Thursday, September 13, 2012

UL and the FDNY

I was looking to do a piece on the recent study on the UL and NIST test with the FDNY and how it will effect our fire service out here in the burbs and rural America.  I was also looking to call them up and ask any questions you may have. All you need to do is post email me or leave a reply I would be glad to ask any questions you have about this test. So please feel free to drop me a line......until next time stay low and go and take care...just got word Saturday night I will be talking with Aaron Fields of The Nozzle Forward on tuesday as well, let me know if you have any questions...  and come join us on facebook at!/groups/284915104947007/ stay low and go.... Chris

Wednesday, September 12, 2012

Is this the FDNY

You know I always hear how "this is not New York, or Chicago, and if you want to do things like that move there." Have you ever heard this in your department? And while I agree with them (to some extent) yes we are not the FDNY, NO IT IS NOT A SIN TO LOOK TO OUTSIDE AGENICES TO BETTER YOURSELVES AND YOUR DEPARTMENT!!!! It burns me up how we as firefighters often get in the groove of "this is how we have always done it and it puts out fire so we don’t need to change." Do builders say this? Shoot no they don’t, they go and come up with these things called a truss, and wooden I beams, no big deal right (hint of sarcasm) do it the same way we always have right. And while this is occurring all over the country I have often noticed that it is mostly in rural America among volunteer departments. I have heard of we do this our way not that way and yes having company pride is great having too much pride can get someone hurt, what if your too proud to call for mutual aid, who suffers? The homeowners, and your firefighters. Why let someone’s house burn down because your department has never used an automatic aid and therefore when all your volunteers are away and your 15 minutes or more from the location of the call, when you get there its gone. And then some people wonder why we get called foundation savers out here in rural America. If you want people to respect the fact we are fireman as well then act the part don’t put the citizens in the middle of a conflict between your department and another’s, get off the truck ready to go the list goes on. And at this point you may say what does this have to do with the FDNY well let’s look at them for a minute ok. When they get off the truck or engine do they look like a bunch of buffoons running around like chickens with their heads cut off? NO! Do they get off and have to wait for orders from there officer to go to work, or do they know their jobs ahead of times? NO, they don’t have to wait. YES they know their jobs from square one. Or what about Chicago Fire do you see them sitting around playing with their thumbs, are they always on the offensive ready to go and test out new theories?? They test out with UL and NIST don’t they. So you see you don’t have to live in a big city to be just as professional as them. And there is nothing written saying you can’t take and use them as examples of how you should be fighting fire you owe it to the ones you swore to protect. I picked the video below as an example of a good little visual to wrap up my thoughts pay attention to what the end says you will see it.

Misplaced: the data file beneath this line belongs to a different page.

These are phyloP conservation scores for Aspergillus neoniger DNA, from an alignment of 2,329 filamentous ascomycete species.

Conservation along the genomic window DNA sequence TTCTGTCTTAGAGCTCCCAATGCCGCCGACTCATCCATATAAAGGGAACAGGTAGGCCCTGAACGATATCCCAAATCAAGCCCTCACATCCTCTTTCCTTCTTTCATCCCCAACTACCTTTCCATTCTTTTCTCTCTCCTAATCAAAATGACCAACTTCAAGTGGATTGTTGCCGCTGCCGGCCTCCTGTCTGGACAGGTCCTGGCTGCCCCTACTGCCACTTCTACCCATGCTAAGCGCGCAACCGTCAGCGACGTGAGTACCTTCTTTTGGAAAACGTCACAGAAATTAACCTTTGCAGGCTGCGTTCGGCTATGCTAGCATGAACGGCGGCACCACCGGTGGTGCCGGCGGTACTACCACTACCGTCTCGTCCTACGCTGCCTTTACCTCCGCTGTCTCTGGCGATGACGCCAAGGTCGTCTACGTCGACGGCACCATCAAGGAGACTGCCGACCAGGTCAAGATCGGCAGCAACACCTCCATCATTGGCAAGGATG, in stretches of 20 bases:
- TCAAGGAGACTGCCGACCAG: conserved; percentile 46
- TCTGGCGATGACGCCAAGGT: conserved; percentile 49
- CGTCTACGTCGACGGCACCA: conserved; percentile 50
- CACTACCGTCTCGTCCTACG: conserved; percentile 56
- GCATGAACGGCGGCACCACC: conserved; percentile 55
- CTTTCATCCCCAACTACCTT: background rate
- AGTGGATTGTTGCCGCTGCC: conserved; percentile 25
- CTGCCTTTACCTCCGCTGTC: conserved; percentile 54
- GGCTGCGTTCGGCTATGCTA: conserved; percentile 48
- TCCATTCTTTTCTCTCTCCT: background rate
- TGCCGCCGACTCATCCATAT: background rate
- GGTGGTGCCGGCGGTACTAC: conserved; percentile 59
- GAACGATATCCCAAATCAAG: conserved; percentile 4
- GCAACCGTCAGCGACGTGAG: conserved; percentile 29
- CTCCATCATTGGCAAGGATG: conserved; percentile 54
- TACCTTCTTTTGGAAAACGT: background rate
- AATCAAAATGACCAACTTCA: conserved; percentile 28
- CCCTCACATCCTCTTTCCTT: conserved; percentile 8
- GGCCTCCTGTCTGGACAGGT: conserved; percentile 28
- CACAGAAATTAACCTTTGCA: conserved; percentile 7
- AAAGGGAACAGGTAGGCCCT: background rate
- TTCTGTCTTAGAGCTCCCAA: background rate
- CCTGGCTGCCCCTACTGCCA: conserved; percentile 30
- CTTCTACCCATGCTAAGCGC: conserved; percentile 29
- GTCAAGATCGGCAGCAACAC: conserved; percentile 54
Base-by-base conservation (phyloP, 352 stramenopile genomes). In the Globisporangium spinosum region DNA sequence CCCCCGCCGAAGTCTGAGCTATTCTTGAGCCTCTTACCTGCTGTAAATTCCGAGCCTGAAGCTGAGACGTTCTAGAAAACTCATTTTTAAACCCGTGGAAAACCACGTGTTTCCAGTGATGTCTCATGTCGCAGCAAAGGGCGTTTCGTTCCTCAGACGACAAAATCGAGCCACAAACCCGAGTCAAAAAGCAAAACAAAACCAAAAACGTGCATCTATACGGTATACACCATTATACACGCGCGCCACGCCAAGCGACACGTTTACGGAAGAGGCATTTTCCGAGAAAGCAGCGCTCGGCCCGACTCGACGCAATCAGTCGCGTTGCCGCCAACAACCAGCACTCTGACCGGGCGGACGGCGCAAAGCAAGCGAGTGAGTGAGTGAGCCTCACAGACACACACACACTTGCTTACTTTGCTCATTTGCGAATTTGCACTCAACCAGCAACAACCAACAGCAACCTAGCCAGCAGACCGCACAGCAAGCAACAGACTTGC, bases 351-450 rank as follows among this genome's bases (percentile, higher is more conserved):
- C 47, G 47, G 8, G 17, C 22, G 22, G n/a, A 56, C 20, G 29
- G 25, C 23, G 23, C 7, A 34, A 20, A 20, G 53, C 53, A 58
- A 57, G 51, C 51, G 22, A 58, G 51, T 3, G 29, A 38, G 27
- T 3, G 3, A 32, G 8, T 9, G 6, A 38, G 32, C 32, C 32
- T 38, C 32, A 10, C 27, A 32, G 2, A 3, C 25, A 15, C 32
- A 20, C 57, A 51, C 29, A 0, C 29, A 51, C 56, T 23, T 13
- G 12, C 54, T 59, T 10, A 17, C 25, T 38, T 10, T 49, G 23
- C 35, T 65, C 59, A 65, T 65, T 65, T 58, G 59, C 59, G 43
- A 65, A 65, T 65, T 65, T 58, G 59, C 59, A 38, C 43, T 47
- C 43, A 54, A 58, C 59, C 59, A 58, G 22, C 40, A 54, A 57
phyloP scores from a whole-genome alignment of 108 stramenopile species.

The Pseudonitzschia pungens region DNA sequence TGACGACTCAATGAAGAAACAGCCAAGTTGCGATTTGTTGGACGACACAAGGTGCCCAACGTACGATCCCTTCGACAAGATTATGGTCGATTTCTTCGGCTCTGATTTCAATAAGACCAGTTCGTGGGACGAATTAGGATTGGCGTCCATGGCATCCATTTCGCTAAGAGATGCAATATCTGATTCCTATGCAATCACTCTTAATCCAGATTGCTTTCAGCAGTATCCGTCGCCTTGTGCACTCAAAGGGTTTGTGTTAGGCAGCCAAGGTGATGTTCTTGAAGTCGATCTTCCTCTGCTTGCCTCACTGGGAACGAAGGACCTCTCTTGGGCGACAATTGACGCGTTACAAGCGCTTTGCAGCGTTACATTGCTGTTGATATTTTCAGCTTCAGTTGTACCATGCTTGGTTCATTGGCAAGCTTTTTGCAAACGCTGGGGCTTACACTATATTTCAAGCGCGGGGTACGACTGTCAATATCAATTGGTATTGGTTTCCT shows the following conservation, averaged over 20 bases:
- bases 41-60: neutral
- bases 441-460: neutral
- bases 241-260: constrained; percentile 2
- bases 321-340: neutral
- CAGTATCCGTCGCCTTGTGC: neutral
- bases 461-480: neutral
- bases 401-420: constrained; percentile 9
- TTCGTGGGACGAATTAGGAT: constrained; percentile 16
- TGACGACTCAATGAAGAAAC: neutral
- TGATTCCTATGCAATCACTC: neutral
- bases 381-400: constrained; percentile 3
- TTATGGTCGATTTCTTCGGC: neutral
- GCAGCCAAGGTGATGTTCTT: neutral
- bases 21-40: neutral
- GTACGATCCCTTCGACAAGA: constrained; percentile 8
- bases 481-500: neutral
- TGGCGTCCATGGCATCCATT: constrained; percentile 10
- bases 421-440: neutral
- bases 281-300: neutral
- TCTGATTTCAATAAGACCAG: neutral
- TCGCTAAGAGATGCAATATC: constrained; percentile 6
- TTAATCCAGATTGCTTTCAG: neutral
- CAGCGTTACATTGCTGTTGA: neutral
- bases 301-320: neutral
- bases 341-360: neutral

Untill next time Stay low and stay safe

Monday, September 10, 2012


This being my first blog wanted to introduce myself.

My name is Chris Willis I am a firefighter/emt up in northern Kentucky just outside of Cincinnati Ohio (in between Cinci and Lexington). I got my start thru the explorer program which for those of you who do not know what that is I will explain. The Explorer program is a branch of the Boy Scouts of America essentially it is a co-op program. I started in 2002 as an explorer and in that amount of time (2002 to present) I have obtained the rank of Station Captain, and Explorer advisor. I obtained my NREMT just a few years ago, along with all my NIMS, BSAR, and Hazmat Ops Certification.
I have had a few mentors that have really made me what I am today. The first of which is my dad (my station chief at that) without him I would not even me in the fire service I really want to thank him for introducing me to the greatest job in the world, he was always there to give advice to me when I was a young company officer and was always there for me thru the EMT program, and some of the mistakes I made as a company officer, and as a firefighter in general, thanks dad. Another one is my good friend Eddie Crews from Lexington Fire Department here in Ky. Eddie has been a huge mentor for a young guy wanting to be the best at this job. Always willing to share his knowledge and swap stories. The main thing with Eddie is Eddie always has his ears open Eddie is the very definition of a mentor in the fire service thank you Capt.
The next guy I want to mention is VERY WELL KNOWN Chief John Salka, he is the reason I am writing. And the reason I am likely so hung on engine work.
The Good Lord and the ability he has given me to be able to run and help people and for everything I have accomplished in life are due to him.
There are so many more like Bill Gustin, Aaron Fields and many more.
So now you may be asking what kind of stuff am I going to be typing about? Well being I am in small rural volunteer department I am going to be writing about rural issues like tender specs and such, you can expect to see a lot about training and drilling with the guys and girls, expect a lot about modern studies like the one the FDNY just did and how that effects the rest of us rural and suburb fire fighters. One thing before I sign off here is PLEASE feel free to contact me with any issues, concerns, questions, comments, or topics you would like discussed. In short just give me a shout out : ) 
Until next time
Stay Low and Stay safe